Channel Partners

December 1, 2006

4 Min Read
Is the MVNO Model Doomed?

AT THE END OF SEPTEMBER, Walt Disney Co. announced it is shutting its mobile ESPN wireless telephone service and licensing it to existing mobile providers. This development spotlights the complexities of the market for branded cell phone services offered by MVNOs and has raised a series of questions. Some industry observers argue ESPN Mobile is the first MVNO failure of many more to come, while others question the business model for MVNOs and call for increased regulatory protection for MVNOs.

To answer these and other questions surrounding the financial outlook for MVNOs, one needs to understand the relationship between MVNOs and their critical partners, mobile network operators (MNOs) the established, facilities-based companies that provide the wireless services that MVNOs rent and resell to consumers.

MVNOs differ from ordinary resellers of mobile services in two respects. First, they frequently do not have any prior telecommunications experience. Second and more importantly they rely on brand appeal and reputation acquired in other lines of business to cross-sell mobile phone services. In the case of ESPN Mobile, the sports conglomerate attempted to leverage its expertise and brand name to deliver its content on ESPN-branded mobile phones to sports fans. MVNOs frequently target customers in particular niche market segments for instance, teens, children or budget-conscious consumers. In the United States, many MVNOs also focus on the prepaid market segment.

There are now more than 250 MVNOs worldwide. By 2005, more than 50 MVNOs were operating in the European Union while about 42 providers were operating in the United States. Total MVNO revenue in the United States is expected to rise from $9.6 billion this year to $29.6 billion by 2010.

MVNOs provide various benefits to MNO partners. They include, among others, established access to market segments, such as prepaid cellular phone service users, where MNOs have not succeeded traditionally. However, MVNOs can go after the same customers as an MNO, thus leading to the potential cannibalization of the MNOs customer base. This threat has led a number of regulators in Europe and Asia to force MNOs to open their networks to MVNOs. Thus, rather than being able to freely accept or reject an MVNO proposal, MNOs in these countries are forced to provide access to all MVNOs, frequently at regulated rates. In light of ESPN Mobiles struggles, some industry observers note that regulated access might have prevented ESPNs failure.

The economic justification for open wireless access, however, is very weak. The dramatic growth of MVNOs in a few short years in both the United States and Europe indicates prevailing mobile market circumstances favor spontaneous emergence of voluntary MVNO-MNO relationships. Based on surveys of the U.S. and E.U. member states, the empirical evidence strongly suggests the case for regulatory intervention is all but nonexistent. Moreover, ESPN Mobile clearly obtained wholesale access to an MNOs (Sprint Nextel Corp.) network. Thus, it failed on the retail market, meaning it did not add sufficient value over other existing competitors in the industry.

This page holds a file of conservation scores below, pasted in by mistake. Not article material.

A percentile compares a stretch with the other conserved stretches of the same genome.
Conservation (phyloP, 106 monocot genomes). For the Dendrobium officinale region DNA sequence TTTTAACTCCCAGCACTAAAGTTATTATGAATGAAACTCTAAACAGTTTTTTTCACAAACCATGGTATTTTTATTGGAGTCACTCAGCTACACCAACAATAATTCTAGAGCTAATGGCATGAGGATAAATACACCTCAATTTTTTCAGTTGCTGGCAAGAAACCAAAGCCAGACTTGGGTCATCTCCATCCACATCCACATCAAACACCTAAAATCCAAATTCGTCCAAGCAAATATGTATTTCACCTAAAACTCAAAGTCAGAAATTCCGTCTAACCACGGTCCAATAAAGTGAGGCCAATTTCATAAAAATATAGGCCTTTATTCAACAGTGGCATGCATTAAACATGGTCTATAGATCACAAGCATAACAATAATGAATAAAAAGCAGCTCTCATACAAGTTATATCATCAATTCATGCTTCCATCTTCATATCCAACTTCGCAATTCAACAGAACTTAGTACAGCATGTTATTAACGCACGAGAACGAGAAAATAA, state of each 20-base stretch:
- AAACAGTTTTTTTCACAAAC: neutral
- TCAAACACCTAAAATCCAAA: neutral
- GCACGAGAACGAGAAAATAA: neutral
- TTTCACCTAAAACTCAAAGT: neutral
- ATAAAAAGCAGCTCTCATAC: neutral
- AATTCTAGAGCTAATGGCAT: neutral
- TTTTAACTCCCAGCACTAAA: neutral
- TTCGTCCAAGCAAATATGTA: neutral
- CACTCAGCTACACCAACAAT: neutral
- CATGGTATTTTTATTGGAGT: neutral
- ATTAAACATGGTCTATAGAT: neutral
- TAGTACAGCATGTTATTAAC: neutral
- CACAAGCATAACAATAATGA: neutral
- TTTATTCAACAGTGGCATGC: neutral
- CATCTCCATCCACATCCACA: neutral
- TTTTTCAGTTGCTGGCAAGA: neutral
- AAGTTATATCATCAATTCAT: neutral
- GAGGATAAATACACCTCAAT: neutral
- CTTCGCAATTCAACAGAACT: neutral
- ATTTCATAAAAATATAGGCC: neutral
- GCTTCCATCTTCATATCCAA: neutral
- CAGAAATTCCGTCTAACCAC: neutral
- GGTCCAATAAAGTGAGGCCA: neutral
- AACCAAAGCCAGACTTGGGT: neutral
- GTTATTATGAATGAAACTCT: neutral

Will ESPN be the first of many failures? The long-term prospects of MVNOs will depend on how effectively the industry can move beyond a cost-based market strategy and exploit opportunities with mobile commerce, global positioning system applications, personal databases and other offerings. With prices at or near marginal cost, future MVNO success stories will not be based on further discounting but rather on value-added positioning. Some MVNOs will achieve this by relying on their brand value (Disney), innovative marketing (Ampd Mobile Inc.), or expansive distribution channels (7-Eleven). Other MVNOs or prepaid operators will succeed in this market by targeting the needs of substantial and well-defined groups, such as ethnic groups, travelers and youths. The greatest survival challenge for MVNOs, as well as the greatest source of growth, is the ongoing process of convergence and the opportunity to offer a combination of voice, video and data over any one of several alternative platforms. The challenge for MVNOs is to continually introduce new features and services in order to stay ahead of the game.

Disneys failure with ESPN underscores the importance of providing mobile phone service to consumers offering more than simply a different brand name. In order to succeed, MVNOs must target a niche market more efficiently than the established players and provide some kind of added value. Much like any other line of business, if an MVNO cannot add value to consumers beyond the current offerings, it will join the ranks of ESPN Mobile. In this respect, there is the possibility of a shake-out where MVNOs with a weak value proposition or an unsound business plan will be forced to exit the market. Such a shake-out, however, should not be misinterpreted as a failure of the MVNO business model, as demand and potential for sound MVNOs remains strong.

Christian Dippon is a vice president in NERA Economic Consultings Communications and Intellectual Property Practices and co-author of a new book, Mobile Virtual Network Operators: Blessing or Curse? which was published this fall.

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NERA Economic Consulting

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